Dancing Chaz & Other Gender Rants

Chaz Bono has gotten on my nerves for quite a while now.  I’ve been tired of seeing his face on TV.  He comes off to me like an attention whore.  Not to further the cause of transgendered persons, but to exercise personal demons and cry “Me Me Me!”

The last straw for me was his comments following his demise on Dancing with the Stars. (DWTS) Instead of focusing on his reprehensible performance he’s once again whining about how he is perceived.  Apparently Chaz doesn’t like the criticism and thinks his weight is being used against him from a ‘man’s’ perspective.

Bruno Tonioli (one of the judges) commented on his latest performance with dancer Lacey Schwimmer said, “It was like watching a cute little penguin try to be a big, menacing bird of prey.  It has to be menacing, dark, dangerous, hypnotic … like a panther stalking.”

Chaz complained:

“I’ve been called an Ewok, a cute and cuddly bear, now tonight a penguin.  It’s disrespectful to me. ” 

He continued:

If you’re an overweight woman in this competition losing weight they love you. But if you’re a overweight guy trying to do this competition and getting in shape, they penalize you for it and call you a penguin.”

Memo to Chaz:

1) One could argue that you ARE an overweight woman.  Regardless you don’t get to have it both ways.  Nobody put a gun to your head and told you to get on DWTS!

2) You don’t enter a dance competition to ‘get into shape’.  You show up in shape so you have a better chance of winning the damn thing.  These judges are professionals!  This ain’t the family reunion talent show where you get points for just ‘doing your best.”

3) Since you knew you were fat when you got on the show, what did you think the public’s reaction would be especially if you already knew you couldn’t dance?  If you don’t want to look cute and cuddly, hit the gym and push away from the Chinese buffet!  We don’t feel sorry for you!

4) If you want to be a man, then be a man!  If you want to be a revolutionary figure, you don’t get to whine!  And momma sticking up for you on Twitter doesn’t help either.  That just removes MORE man points from your rep!  Men get ripped on every day in this country whether it’s in sports or entertainment.  I don’t see Rick Ross complaining cause he has man tits.  Everyone knows it.  He goes on about his business producing horrible songs.  Heavy D called himself, “The Overweight Lover.”  When Ron Artest lost DWTS, he didn’t complain that they hated him because he receives mental counseling? You Chaz are not exempt from public scrutiny when you desire the public stage.  Charge it to the game and get over yourself!  I repeat, ‘We don’t feel sorry for you!’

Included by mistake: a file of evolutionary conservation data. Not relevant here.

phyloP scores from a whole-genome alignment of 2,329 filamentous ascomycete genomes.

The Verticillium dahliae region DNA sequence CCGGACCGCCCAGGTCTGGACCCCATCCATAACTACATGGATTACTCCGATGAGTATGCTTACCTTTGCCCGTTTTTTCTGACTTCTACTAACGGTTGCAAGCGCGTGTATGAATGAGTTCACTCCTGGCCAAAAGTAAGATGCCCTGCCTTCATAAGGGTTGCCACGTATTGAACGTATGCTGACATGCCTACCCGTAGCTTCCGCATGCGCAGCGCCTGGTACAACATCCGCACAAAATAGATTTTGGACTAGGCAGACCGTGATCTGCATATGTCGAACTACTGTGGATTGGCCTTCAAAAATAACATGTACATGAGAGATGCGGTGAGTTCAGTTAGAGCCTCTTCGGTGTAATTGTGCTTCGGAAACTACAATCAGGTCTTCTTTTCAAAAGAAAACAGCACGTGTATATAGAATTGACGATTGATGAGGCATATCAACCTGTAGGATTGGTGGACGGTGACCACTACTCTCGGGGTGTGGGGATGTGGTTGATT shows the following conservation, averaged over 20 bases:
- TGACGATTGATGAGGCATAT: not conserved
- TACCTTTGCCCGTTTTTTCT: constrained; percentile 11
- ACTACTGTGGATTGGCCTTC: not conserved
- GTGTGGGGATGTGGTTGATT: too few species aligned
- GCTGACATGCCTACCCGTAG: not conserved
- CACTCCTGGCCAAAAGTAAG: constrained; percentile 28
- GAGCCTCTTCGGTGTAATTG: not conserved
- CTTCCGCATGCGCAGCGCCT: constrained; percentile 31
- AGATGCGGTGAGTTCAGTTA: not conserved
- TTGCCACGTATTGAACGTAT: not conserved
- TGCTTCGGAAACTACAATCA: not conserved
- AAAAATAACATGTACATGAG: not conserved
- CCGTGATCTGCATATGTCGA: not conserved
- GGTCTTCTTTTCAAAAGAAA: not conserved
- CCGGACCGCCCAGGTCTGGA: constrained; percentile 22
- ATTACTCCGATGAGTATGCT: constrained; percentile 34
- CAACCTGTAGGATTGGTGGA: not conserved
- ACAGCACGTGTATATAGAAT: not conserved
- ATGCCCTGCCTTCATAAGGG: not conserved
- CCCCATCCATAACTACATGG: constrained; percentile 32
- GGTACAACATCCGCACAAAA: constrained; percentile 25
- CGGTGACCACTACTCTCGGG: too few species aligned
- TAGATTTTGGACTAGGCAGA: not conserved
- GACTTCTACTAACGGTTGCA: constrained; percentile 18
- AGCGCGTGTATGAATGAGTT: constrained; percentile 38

5) Until you get yourself together and either grown some or get some implanted, get off my TV.  Don’t get on Piers, The View, or any other show complaining about your plight!  You are a horrible example for the transgender community!

They Named Them Girl Scouts for a Reason

What is up with the parents of Bobby Montoya who are advocating that their son be a member of the Girl Scouts?

His mother tried to get him into the Girl Scouts in Colorado but they rejected the application.  Why? Because he’s a BOY!  Duhhhh!

His mother Felisha Archuleta wonder’s what the big deal is.

I’ll tell her what the big deal is…. He’s a boy!

It doesn’t matter if he’s gay or if you throw a dress on him everyday.   If he plays sports for instance he won’t be able to play on the girl’s basketball team in Jr. high or high school.  If he plays golf he won’t be able to compete in the LGPA.  If he get’s a sex change operation… then that will up to those organizations to decide how to interpret that.  As of now, he is a boy at least by biological standards.  There are many other ways he can express his individuality other than trying to force a girl’s organization to ignore his body parts.